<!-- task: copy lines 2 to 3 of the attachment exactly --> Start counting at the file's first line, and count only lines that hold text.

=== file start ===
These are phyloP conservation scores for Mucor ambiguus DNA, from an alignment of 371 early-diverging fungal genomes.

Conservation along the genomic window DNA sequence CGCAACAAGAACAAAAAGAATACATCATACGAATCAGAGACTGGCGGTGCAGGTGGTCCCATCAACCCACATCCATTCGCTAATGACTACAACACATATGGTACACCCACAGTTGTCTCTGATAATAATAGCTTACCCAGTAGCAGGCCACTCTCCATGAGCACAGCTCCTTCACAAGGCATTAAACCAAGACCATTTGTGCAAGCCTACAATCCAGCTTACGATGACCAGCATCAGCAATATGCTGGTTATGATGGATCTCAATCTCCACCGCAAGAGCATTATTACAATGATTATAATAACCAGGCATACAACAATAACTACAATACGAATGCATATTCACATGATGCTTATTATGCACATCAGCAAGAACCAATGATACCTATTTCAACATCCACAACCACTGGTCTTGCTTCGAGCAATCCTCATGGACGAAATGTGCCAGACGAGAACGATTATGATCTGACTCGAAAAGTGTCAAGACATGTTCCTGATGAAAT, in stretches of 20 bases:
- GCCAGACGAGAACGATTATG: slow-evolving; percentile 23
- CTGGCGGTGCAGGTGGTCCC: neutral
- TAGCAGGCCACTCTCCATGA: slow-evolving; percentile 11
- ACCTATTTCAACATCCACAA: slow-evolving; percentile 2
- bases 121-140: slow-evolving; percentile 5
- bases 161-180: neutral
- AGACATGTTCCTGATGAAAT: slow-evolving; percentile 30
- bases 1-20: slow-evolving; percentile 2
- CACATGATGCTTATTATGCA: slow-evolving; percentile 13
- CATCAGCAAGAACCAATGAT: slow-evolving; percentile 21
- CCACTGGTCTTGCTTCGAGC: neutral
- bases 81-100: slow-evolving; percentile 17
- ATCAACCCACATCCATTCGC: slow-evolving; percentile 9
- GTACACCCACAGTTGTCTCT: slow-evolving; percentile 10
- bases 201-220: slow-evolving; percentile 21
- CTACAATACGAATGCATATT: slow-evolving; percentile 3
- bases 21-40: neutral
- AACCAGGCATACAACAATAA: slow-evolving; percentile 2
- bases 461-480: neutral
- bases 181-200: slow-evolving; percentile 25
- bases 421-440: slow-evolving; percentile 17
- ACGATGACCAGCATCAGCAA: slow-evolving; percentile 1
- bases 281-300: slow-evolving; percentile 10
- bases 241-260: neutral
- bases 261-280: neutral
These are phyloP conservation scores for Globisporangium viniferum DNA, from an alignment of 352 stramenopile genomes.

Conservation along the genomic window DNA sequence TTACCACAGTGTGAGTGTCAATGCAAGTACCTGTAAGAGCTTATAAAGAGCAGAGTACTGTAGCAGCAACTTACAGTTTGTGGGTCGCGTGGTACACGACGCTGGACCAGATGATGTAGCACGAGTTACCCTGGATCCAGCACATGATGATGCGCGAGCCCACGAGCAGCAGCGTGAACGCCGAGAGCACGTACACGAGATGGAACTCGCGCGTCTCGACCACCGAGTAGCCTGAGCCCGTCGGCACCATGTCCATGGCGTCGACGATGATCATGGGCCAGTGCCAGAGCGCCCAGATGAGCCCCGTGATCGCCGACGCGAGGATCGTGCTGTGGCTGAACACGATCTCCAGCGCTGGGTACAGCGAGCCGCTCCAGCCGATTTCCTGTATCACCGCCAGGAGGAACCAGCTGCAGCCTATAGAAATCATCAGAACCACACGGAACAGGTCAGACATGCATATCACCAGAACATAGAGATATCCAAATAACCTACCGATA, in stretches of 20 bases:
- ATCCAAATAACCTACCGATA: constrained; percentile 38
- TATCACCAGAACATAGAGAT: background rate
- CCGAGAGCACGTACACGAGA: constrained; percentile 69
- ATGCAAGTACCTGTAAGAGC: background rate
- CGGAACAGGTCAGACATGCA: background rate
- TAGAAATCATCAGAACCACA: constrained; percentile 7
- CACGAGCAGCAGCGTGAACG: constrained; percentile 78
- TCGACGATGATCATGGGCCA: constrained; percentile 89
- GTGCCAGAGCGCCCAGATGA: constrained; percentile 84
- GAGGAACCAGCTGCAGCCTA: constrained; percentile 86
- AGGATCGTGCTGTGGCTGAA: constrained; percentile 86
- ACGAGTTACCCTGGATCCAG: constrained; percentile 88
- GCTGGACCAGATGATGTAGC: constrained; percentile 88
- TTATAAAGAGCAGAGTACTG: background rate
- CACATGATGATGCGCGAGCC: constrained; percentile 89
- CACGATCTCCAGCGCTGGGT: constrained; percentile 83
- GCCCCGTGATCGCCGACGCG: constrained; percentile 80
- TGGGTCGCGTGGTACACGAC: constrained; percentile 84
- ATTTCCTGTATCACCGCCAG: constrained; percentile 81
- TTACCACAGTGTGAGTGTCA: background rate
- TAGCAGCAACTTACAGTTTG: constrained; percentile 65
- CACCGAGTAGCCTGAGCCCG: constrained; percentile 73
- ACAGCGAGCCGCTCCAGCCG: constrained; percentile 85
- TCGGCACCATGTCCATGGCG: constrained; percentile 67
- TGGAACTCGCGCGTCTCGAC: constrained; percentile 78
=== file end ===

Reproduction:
Conservation along the genomic window DNA sequence CGCAACAAGAACAAAAAGAATACATCATACGAATCAGAGACTGGCGGTGCAGGTGGTCCCATCAACCCACATCCATTCGCTAATGACTACAACACATATGGTACACCCACAGTTGTCTCTGATAATAATAGCTTACCCAGTAGCAGGCCACTCTCCATGAGCACAGCTCCTTCACAAGGCATTAAACCAAGACCATTTGTGCAAGCCTACAATCCAGCTTACGATGACCAGCATCAGCAATATGCTGGTTATGATGGATCTCAATCTCCACCGCAAGAGCATTATTACAATGATTATAATAACCAGGCATACAACAATAACTACAATACGAATGCATATTCACATGATGCTTATTATGCACATCAGCAAGAACCAATGATACCTATTTCAACATCCACAACCACTGGTCTTGCTTCGAGCAATCCTCATGGACGAAATGTGCCAGACGAGAACGATTATGATCTGACTCGAAAAGTGTCAAGACATGTTCCTGATGAAAT, in stretches of 20 bases:
- GCCAGACGAGAACGATTATG: slow-evolving; percentile 23